At the moment, nobody wins. Men and women face the constraints of gender expectations even when they rebuff them. No wonder more men are reaching the top only to feel unfulfilled with their success.

Malcolm Turnbull keeps talking to us about being innovative and agile. Until he pays more attention to how we work, he doesn’t have a chance of realising this vision.

With all their privileges, evenguys like Stephen Conroy and Cameron Clyne struggle. What hope do the rest of us have?

Conrad Liveris is a workforce diversity specialist.

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BRAZILIAN WIN: More Brazilian meatworks have been granted access to the US fresh beef market.10 MORE JBS and Marfrig meatworks in Brazil have been granted accessto the US fresh beef market.

Writing in today’sAgri Commodities Daily AlertComm Bank’sTobin Gorey said six Marfrig plants and four JBS SA plants hadnow been cleared to export. The first Marfrig shipment reportedly left on Sunday, he said.

Brazil is exporting to the US under the shared 64,800tonneother countriesquota. About 53 percentthe quotahas already been filled for the year.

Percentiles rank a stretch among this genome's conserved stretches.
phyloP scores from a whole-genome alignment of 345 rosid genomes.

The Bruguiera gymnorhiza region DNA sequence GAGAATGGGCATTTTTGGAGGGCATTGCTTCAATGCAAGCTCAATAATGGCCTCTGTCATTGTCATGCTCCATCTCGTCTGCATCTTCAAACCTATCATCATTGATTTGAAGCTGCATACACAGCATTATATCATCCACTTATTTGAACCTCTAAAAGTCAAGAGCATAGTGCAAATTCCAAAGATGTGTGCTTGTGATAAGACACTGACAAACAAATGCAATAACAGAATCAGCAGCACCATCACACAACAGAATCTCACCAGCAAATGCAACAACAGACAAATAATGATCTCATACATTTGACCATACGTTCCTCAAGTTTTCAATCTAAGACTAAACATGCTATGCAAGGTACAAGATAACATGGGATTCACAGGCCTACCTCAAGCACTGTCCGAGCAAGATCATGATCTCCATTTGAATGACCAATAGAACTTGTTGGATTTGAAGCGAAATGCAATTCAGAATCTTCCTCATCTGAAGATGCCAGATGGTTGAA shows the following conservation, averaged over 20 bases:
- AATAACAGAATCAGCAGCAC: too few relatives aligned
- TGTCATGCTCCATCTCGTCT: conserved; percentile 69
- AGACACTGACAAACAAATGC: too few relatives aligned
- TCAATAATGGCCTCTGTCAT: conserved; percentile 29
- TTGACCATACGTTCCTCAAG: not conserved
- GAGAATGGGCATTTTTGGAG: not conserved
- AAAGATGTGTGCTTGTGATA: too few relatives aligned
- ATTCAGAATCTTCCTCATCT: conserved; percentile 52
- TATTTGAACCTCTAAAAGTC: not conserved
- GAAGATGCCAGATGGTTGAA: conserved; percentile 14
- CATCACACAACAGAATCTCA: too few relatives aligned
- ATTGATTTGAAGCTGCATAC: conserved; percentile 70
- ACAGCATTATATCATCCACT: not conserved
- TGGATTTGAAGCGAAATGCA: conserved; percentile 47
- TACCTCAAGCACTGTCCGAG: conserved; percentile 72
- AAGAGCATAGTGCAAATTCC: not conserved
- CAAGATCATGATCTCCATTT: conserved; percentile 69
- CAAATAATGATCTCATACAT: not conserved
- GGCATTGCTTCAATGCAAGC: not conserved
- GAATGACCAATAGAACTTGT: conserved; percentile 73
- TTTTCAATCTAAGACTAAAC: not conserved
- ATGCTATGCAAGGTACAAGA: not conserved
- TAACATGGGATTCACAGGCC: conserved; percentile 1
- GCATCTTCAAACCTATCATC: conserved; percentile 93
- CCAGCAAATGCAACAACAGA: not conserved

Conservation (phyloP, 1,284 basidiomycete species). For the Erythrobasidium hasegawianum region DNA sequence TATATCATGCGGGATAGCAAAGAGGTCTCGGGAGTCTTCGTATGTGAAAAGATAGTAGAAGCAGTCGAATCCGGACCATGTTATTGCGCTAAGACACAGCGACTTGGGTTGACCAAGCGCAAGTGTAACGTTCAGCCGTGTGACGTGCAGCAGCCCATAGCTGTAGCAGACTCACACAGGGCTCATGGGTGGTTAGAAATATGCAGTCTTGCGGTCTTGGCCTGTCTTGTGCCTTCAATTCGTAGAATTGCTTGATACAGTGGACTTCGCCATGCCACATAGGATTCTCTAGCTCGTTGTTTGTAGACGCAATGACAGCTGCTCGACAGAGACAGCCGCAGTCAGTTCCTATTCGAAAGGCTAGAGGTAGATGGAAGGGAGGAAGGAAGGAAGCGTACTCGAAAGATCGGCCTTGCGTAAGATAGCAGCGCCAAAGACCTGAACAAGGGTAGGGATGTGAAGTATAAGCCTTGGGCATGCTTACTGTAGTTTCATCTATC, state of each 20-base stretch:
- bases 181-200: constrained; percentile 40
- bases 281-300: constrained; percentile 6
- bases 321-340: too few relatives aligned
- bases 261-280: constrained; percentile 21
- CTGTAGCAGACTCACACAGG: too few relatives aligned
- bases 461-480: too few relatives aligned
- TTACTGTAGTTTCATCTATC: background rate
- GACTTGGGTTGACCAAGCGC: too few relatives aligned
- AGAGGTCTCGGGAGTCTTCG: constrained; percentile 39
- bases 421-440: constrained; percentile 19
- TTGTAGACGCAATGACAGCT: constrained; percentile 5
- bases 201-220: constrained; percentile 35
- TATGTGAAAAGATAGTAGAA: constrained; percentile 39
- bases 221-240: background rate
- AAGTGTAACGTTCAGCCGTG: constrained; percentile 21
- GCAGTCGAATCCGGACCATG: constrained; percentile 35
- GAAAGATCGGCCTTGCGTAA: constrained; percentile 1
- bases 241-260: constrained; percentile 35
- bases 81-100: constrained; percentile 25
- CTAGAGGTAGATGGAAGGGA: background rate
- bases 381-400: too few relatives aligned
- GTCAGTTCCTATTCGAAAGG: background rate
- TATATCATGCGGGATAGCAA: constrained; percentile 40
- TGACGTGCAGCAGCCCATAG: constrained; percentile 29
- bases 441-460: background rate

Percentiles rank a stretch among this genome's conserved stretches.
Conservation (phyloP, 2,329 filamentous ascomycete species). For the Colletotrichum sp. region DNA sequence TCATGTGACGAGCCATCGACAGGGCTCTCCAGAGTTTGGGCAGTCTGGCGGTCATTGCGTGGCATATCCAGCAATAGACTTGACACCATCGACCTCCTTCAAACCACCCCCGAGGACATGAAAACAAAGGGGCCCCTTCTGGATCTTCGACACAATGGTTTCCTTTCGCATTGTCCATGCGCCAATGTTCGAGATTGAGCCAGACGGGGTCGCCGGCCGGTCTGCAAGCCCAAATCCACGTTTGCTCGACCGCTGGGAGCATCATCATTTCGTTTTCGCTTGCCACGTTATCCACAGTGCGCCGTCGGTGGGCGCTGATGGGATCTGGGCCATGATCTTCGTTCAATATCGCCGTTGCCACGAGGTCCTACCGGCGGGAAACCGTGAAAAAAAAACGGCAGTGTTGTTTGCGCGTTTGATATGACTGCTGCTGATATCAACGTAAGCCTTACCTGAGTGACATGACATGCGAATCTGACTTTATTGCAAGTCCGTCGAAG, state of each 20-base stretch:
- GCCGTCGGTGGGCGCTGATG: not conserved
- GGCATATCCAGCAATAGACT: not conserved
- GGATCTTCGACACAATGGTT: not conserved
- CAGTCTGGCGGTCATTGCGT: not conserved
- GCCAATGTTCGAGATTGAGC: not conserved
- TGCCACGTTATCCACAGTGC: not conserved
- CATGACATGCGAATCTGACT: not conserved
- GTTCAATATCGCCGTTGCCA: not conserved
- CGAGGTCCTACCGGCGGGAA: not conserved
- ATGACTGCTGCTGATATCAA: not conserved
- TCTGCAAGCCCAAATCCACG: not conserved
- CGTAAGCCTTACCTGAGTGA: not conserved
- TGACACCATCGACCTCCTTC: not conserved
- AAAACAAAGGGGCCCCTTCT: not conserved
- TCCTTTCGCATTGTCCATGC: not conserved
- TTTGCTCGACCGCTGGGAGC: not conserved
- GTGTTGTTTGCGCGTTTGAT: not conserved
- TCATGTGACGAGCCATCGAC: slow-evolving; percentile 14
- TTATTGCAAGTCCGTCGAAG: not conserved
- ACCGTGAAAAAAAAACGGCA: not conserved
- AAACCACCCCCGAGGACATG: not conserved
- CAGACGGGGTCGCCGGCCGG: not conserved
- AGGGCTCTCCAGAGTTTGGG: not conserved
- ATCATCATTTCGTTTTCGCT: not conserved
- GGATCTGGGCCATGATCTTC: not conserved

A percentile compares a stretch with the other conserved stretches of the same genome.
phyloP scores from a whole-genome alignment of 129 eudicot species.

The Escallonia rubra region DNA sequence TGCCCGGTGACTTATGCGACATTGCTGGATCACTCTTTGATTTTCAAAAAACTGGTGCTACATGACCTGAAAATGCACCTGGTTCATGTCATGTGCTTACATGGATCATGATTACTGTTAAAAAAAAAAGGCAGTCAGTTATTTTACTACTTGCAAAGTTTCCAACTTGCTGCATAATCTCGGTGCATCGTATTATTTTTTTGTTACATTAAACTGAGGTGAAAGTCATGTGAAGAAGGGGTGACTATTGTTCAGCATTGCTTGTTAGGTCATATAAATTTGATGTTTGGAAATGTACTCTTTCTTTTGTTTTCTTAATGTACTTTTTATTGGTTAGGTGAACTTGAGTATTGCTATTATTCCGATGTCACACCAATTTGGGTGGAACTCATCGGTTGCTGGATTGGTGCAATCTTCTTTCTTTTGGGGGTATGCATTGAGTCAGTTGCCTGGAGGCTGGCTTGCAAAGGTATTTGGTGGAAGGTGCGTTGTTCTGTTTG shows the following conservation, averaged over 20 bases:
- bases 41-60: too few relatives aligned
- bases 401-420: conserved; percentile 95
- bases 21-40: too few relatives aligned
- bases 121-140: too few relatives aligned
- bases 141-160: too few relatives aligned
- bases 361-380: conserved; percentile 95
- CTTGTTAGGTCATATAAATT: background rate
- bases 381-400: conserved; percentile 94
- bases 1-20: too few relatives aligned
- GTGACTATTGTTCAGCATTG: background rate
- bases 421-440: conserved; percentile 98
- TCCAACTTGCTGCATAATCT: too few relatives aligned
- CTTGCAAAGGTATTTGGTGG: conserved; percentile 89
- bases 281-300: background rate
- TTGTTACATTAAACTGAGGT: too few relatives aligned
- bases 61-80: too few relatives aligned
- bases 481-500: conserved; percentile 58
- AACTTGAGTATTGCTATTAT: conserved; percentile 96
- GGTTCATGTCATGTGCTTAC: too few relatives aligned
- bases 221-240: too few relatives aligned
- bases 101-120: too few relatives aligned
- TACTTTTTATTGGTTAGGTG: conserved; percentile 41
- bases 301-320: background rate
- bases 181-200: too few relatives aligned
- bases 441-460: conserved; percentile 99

“Beyond that, further exports in 2016 will depend on whether Brazilian prices and exchange rates are low enough to continue to ship at a 26.4pctariff,” Mr Gorey said.

Today’s news follows last week’s announcement that two Minerva meatworks had been granted access to the same market. CLICK HERE to read that story. A total of 16 Brazilian meatworks have now been granted access.

Brazil will share the US‘other countries’quota with Chile, Costa Rica, El Salvador, Honduras, Nicaragua and the Dominican Republic.

Australia has its own418,200tonne ayear US quota.

Marfrigis the third-largest Brazilian food processing company, after JBS andBrasil Foods.

Marfrig’sAustralianpresence includesKeystone Foods at Coominya, whichspecialised in frozenbeef products.

JBS Australia is the largest meat processing company in Australia, with 10processing facilities and five feedlots stretched from Townsville in north Queensland to Devonport in Tasmania.JBS has a daily processing capacity of more than 8000 cattle and 21,000 small stock.

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Budding artists meet idols

Posted by admin on 20/11/2018
Posted in 苏州美甲美睫培训学校 

Development event: The scholarship recipients including Dubbo’s Connor Coman-Sargent (front, left) at Parliament House on Wednesday. Photo: CONTRIBUTEDDubbo’s Connor Coman-Sargent was one of 15 scholarship recipients that visited Parliament House on Wednesday as part of aprofessional development event.